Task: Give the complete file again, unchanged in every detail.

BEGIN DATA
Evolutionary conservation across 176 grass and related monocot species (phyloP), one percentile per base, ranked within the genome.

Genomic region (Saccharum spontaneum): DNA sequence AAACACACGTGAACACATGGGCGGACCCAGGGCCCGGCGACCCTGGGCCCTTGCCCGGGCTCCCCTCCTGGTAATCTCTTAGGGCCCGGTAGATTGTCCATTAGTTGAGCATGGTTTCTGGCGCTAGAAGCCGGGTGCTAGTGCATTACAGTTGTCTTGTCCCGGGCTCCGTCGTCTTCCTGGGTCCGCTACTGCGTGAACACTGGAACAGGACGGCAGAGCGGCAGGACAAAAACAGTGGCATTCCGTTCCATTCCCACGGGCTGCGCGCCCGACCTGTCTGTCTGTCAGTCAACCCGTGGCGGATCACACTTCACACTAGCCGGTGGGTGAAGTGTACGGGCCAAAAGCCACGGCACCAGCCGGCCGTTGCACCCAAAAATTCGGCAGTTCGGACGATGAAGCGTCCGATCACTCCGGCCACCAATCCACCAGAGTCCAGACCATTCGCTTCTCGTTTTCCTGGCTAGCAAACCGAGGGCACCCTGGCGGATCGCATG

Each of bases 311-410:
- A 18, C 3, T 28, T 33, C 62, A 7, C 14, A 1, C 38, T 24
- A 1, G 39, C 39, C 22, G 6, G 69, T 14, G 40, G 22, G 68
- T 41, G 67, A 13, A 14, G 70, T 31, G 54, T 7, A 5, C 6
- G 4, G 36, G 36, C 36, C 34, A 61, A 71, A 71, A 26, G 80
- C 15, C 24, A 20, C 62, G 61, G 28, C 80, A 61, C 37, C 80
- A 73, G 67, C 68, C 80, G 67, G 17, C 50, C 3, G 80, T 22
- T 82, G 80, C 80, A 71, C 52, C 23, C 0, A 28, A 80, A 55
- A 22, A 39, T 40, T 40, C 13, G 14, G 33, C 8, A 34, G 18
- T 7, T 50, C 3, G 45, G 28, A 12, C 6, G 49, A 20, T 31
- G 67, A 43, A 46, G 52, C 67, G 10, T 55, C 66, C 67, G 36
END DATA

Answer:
Evolutionary conservation across 176 grass and related monocot species (phyloP), one percentile per base, ranked within the genome.

Genomic region (Saccharum spontaneum): DNA sequence AAACACACGTGAACACATGGGCGGACCCAGGGCCCGGCGACCCTGGGCCCTTGCCCGGGCTCCCCTCCTGGTAATCTCTTAGGGCCCGGTAGATTGTCCATTAGTTGAGCATGGTTTCTGGCGCTAGAAGCCGGGTGCTAGTGCATTACAGTTGTCTTGTCCCGGGCTCCGTCGTCTTCCTGGGTCCGCTACTGCGTGAACACTGGAACAGGACGGCAGAGCGGCAGGACAAAAACAGTGGCATTCCGTTCCATTCCCACGGGCTGCGCGCCCGACCTGTCTGTCTGTCAGTCAACCCGTGGCGGATCACACTTCACACTAGCCGGTGGGTGAAGTGTACGGGCCAAAAGCCACGGCACCAGCCGGCCGTTGCACCCAAAAATTCGGCAGTTCGGACGATGAAGCGTCCGATCACTCCGGCCACCAATCCACCAGAGTCCAGACCATTCGCTTCTCGTTTTCCTGGCTAGCAAACCGAGGGCACCCTGGCGGATCGCATG

Each of bases 311-410:
- A 18, C 3, T 28, T 33, C 62, A 7, C 14, A 1, C 38, T 24
- A 1, G 39, C 39, C 22, G 6, G 69, T 14, G 40, G 22, G 68
- T 41, G 67, A 13, A 14, G 70, T 31, G 54, T 7, A 5, C 6
- G 4, G 36, G 36, C 36, C 34, A 61, A 71, A 71, A 26, G 80
- C 15, C 24, A 20, C 62, G 61, G 28, C 80, A 61, C 37, C 80
- A 73, G 67, C 68, C 80, G 67, G 17, C 50, C 3, G 80, T 22
- T 82, G 80, C 80, A 71, C 52, C 23, C 0, A 28, A 80, A 55
- A 22, A 39, T 40, T 40, C 13, G 14, G 33, C 8, A 34, G 18
- T 7, T 50, C 3, G 45, G 28, A 12, C 6, G 49, A 20, T 31
- G 67, A 43, A 46, G 52, C 67, G 10, T 55, C 66, C 67, G 36